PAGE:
In 2018 I was selected to be a SXSW mentor for International Business. Once the potential mentees signed up for their sessions, I contacted them via the SXSocial App and LinkedIn to inquire about their questions since preparing in advance and bringing value were crucial. More than 50% of the mentees asked “How did you transition from law into the intercultural field?” “How do I become a cross-cultural coach?”
I humbly offer the following eight (8) considerations:
- Self-Assess: One of the first things I learned when I started intercultural career planning was that I needed to document my personal intercultural journey. Who am I? What value do I bring? Think beyond the resume here.
- Skills: It may surprise you to discover that you have knowledge, skills, or abilities that apply in the intercultural field. Consider education, training, internships, volunteer positions, fellowships, and work experiences. Then translate them into a skill. Did you work or accept assignments globally? What languages did you study or do you speak?
- Attend New Interculturalists Program: Consider registering and attending the New Interculturalists program at the Summer Institute of Intercultural Communication. This program provides information about building bridges among cultural differences, softening barriers to living life with cultural others, and probing the mysteries of unknown places and peoples
- Brainstorm about your expertise. We are in a time where we engage in frequent cross-cultural interaction. Meeting international counterparts, learning a second language, working on a virtual team, or traveling abroad are first hand experiences that introduce the concept. Explore the different directions.
- Be smart about your finances. Don’t quit your day job! It will take time for your new cross-cultural career to be financially sustainable. It requires organic growth through connecting with colleagues, building a network, creating a client base, and analysing opportunities. While you are still gainfully employed start building a financial safety net and build your intercultural skills by teaching English as a second language (ESL). Another option is to contract with national relocation companies who may hire you as an intercultural consultant to work weekends. Consider co-training with another coach to absorb the ups and downs.
- Gain intercultural knowledge and credentials. Gain official credentials to be considered as an expert in the field. Many people study engineering, law, medicine, or nursing. Cultural frameworks and concepts are complex so consider workshops, webinars, and independent readings. These resources will build your cross-cultural career:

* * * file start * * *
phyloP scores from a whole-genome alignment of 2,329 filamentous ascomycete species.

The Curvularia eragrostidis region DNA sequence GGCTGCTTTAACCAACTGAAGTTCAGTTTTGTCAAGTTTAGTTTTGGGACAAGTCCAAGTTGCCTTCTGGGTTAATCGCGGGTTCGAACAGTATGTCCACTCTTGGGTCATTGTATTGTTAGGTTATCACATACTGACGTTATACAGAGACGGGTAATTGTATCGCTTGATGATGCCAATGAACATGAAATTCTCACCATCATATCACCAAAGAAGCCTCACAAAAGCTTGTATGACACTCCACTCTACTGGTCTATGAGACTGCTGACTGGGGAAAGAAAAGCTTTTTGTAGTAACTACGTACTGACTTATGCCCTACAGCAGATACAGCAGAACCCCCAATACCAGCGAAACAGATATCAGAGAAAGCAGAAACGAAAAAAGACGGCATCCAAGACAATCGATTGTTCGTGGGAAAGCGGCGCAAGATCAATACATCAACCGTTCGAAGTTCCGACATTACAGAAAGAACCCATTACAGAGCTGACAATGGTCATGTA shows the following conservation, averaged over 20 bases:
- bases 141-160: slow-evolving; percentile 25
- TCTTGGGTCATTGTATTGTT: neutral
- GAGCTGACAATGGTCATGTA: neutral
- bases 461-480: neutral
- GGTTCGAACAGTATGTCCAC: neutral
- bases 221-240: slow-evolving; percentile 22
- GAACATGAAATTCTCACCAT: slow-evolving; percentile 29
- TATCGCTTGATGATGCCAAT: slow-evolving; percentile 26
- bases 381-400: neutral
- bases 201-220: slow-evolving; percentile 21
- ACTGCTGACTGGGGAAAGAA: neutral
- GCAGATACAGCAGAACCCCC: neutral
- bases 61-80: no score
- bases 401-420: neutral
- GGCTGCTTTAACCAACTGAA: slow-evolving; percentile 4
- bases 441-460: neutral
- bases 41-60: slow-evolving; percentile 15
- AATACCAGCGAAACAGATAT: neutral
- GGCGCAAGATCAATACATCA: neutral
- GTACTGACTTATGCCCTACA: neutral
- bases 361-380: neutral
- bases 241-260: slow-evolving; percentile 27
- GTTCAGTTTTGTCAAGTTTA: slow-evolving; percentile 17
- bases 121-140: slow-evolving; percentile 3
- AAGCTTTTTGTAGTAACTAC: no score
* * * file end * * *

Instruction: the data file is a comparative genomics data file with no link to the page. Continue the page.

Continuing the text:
- Consider joining SIETAR USA, Europa, Spain, Japan or Mexico
- Attend the summer Intercultural Communication Institute (ICI)
- Read Books by Gert Jan Hofstede
- Attend Hofstede Centre trainings
- Attend Fons Trompenaars training
- Consider a Masters in Intercultural Relations from University of the Pacific
- Refine your professional skills. Master a mix of abilities such as writing, coaching, mentoring, public speaking, and training. It’s crucial to successfully communicate your various cross-cultural capabilities.
- Collaborate and build connections. It’s important to collaborate and network with other interculturalists worldwide who will contribute to your professional growth. Attend conferences, panels, seminars and events that explore and examine culture from an international business perspective. Many of my BFFs are now located in far flung parts of the world; I met them on my intercultural journey.
It is challenging to start a new career; however if you are passionate you will succeed. New experiences provide personal and professional growth.
Sharon Schweitzer wrote this post. Sharon Schweitzer, J.D., is a cross-cultural trainer, modern manners expert, and the founder of Access to Culture. In addition to her accreditation in intercultural management from the HOFSTEDE Centre and the Intercultural Communication Institute, she serves as a Chinese Ceremonial Dining Etiquette Specialist in the documentary series Confucius was a Foodie, on Nat Geo People. She is the resident etiquette expert on two popular lifestyle shows: ABC Tampa Bay’s Morning Blend and CBS Austin’s We Are Austin. She is regularly quoted by BBC Capital, Investor’s Business Daily, and Fortune. Her Amazon #1 Best Selling book in International Business, Access to Asia: Your Multicultural Business Guide, now in its third printing, was named to Kirkus Reviews’ Best Books of 2015. She’s a winner of the British Airways International Trade Award at the 2016 Greater Austin Business Awards and the 2017 New York City Big Book Award for Multicultural Nonfiction.
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